Revelation is complex in many ways. Even its genre is multifaceted, a combination of apocalypse, prophecy, and letter. Of the three, it is primarily the former. Five characteristics of apocalypses are discussed: 1) its dependence on Old Testament prophetic literature; 2) as a form of visionary literature; 3) its imagery is more fantasy than reality; 4) as a formally stylized literary genre. Revelation is prophecy in the sense of the already/not yet paradigm in which John was speaking for God. It is an epistle in that it contained seven letters to seven actual churches. They state the main theme as, “The church and the state are on a collision course; and initial victory will appear to belong to the state.” Because of its unique genre, the authors guide the reader through the entire book. The interpretation is largely presented from a preterist perspective yet they acknowledge, “the pictures of 11:15–19 and 19:1–22:21 are entirely eschatological in their presentation.” There is value in understanding their point of view.
The book is exceedingly valuable in teaching the exegetical method. If this were required reading for all Christians, then much nonsense and heresy might be avoided. The major strength is in teaching the student to think in terms of main ideas and blocks of text rather than isolated individual verses. The answer to 90% of skeptical objections and alleged bible contradictions can likely be found by following the advice in this book. Another essential concept is that a text usually cannot mean something the author or his readers could not have known. Even though I disagree some of their views on prophecy, I would recommend this book to any thinking Christian.
While strength of the book was the author’s courage to address controversial issues, at times the tone was a little superior. Many people who are not scholars study the Bible and this tendency toward elitism is problematic. For the most part, the authors are charitable but a few minor instances stood out. For instance, they criticize evangelicals for inconsistency in applying the cultural relativity principle:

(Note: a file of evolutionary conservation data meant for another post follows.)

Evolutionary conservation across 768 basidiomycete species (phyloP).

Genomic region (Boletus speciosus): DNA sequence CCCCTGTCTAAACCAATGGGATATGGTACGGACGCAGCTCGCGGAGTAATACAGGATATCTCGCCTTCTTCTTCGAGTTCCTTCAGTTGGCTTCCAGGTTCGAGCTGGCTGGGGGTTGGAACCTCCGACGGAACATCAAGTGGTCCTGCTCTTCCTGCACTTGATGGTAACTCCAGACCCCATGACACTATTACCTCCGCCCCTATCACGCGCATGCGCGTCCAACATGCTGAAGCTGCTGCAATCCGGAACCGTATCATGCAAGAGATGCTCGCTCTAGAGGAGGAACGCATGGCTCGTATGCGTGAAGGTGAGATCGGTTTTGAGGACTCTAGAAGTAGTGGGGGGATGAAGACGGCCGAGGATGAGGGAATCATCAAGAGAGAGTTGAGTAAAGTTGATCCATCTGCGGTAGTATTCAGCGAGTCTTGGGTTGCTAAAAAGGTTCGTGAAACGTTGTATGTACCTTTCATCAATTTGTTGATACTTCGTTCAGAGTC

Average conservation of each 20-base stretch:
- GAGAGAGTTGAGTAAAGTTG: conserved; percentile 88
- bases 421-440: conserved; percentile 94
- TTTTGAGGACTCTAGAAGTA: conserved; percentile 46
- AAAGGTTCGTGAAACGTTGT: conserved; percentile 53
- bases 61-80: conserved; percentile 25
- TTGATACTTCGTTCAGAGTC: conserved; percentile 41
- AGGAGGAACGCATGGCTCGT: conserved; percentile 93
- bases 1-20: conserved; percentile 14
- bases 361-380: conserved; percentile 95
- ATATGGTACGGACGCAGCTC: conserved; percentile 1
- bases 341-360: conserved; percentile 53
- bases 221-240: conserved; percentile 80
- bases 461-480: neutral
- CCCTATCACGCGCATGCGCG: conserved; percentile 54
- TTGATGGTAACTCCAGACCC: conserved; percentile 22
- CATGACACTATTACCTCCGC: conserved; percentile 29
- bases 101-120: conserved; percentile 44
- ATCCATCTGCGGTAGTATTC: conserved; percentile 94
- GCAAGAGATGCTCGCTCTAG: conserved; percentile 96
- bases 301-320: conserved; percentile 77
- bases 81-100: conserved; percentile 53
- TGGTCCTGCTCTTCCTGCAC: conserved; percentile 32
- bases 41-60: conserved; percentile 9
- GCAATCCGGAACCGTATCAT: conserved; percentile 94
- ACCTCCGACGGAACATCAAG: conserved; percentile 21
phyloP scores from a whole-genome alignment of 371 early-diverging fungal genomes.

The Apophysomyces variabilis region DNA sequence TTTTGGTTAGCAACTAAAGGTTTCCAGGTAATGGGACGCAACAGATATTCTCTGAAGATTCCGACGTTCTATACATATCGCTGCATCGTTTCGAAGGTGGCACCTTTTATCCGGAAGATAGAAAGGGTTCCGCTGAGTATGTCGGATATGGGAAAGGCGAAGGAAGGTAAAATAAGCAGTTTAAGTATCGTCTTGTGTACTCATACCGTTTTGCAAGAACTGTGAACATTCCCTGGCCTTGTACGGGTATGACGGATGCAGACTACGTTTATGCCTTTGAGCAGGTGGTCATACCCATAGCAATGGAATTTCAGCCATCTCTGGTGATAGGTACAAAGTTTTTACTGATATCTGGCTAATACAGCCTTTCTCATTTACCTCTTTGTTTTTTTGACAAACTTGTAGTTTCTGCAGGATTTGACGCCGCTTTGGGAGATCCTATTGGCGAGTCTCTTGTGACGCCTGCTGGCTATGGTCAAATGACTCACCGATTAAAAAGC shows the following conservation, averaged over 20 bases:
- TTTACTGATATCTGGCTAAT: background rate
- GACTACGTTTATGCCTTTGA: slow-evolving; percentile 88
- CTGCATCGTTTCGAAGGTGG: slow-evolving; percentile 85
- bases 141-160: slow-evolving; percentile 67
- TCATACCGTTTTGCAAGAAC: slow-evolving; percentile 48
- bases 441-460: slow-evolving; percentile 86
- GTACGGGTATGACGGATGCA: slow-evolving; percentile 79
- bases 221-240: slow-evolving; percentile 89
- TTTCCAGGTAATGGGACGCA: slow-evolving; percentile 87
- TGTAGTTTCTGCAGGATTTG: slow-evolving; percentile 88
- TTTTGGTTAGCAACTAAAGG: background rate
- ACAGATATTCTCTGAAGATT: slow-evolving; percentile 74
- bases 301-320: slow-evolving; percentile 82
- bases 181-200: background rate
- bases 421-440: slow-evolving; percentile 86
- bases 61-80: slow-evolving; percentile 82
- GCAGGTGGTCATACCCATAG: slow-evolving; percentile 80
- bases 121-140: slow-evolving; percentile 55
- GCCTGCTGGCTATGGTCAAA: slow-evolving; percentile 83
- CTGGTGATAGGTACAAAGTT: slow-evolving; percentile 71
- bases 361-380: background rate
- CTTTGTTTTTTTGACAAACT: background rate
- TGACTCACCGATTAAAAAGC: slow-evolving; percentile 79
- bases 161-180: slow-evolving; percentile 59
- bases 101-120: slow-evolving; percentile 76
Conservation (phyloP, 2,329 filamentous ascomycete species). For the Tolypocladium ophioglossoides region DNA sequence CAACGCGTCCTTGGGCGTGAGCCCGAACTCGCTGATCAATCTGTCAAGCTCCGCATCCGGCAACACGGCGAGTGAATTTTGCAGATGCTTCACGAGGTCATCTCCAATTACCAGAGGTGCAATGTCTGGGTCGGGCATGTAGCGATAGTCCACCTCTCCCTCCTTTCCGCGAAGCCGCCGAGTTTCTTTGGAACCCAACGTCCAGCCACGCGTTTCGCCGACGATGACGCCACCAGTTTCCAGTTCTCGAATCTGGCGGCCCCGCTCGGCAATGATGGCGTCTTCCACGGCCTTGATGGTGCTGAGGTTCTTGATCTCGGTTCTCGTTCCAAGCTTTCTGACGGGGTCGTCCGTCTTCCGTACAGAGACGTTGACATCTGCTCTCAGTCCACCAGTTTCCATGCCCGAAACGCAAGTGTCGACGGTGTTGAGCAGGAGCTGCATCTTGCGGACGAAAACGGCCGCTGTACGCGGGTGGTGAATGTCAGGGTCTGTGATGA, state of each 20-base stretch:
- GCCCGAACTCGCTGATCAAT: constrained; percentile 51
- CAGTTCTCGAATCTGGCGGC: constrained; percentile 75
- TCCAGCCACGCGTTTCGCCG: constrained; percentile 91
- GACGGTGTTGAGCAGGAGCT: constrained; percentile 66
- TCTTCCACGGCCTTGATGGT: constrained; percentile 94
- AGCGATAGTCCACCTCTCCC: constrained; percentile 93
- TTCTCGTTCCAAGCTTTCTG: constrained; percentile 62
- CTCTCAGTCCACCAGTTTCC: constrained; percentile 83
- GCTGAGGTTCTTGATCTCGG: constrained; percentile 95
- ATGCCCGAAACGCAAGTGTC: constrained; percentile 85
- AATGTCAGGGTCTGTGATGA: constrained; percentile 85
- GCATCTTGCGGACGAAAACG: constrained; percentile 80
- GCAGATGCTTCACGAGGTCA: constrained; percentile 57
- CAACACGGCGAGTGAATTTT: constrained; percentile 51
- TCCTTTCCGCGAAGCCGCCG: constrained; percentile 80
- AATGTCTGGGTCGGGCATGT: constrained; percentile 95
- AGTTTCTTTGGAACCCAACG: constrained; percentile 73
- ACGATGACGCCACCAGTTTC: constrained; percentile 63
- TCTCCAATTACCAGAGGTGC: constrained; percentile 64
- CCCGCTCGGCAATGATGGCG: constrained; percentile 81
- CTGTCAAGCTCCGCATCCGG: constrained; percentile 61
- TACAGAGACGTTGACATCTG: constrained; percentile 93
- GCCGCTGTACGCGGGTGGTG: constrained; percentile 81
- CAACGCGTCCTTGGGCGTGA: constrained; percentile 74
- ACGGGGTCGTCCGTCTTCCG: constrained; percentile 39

Without articulating it in precisely this way, twenty-first-century evangelicals use this principle to leave “a little wine for thy stomach’s sake” in the first century, to not insist on head coverings or long hair for women today, and to not practice the “holy kiss.” Many of the same evangelicals, however, wince when a woman’s teaching in the church (when men are present) is also defended on these grounds, and they become downright indignant when someone tries to defend same-sex partnerships on the same grounds.
The last example seems completely out of place since the misuse of cultural relativity to defend sin does not make dissenters inconsistent. I hope the authors are indignant as well! Same-sex partnerships are against God’s creation order and not relative to culture. Fortunately, they argue this point a few pages later, “there seem to be no valid grounds for seeing it [same sex relations] as a culturally relative matter.” So one wonders why it was included in their criticism of twenty-first century evangelicals.
This book is transformative to one’s thinking on inerrancy and apologetics with the Gospels. The solution for many difficulties lies in grasping the layers of context. Where one could try to explain away every chronological consistency with a wooden understanding of inspiration, it is more helpful to address the genre of writing. The intention of the genre was never to provide an absolute chronology. Each Gospel author had particular reasons for arranging the material about Jesus in the way that he did. He was addressing a situation in his locality. Hence, the Gospel genre is not a strictly historical one and one should not expect strict chronology. Even so, this can be taken too far.
While reading horizontally and vertically is immensely helpful, perhaps not everything should be explained by genre. For instance, the authors explain the various iterations of Jesus’ sayings in this way: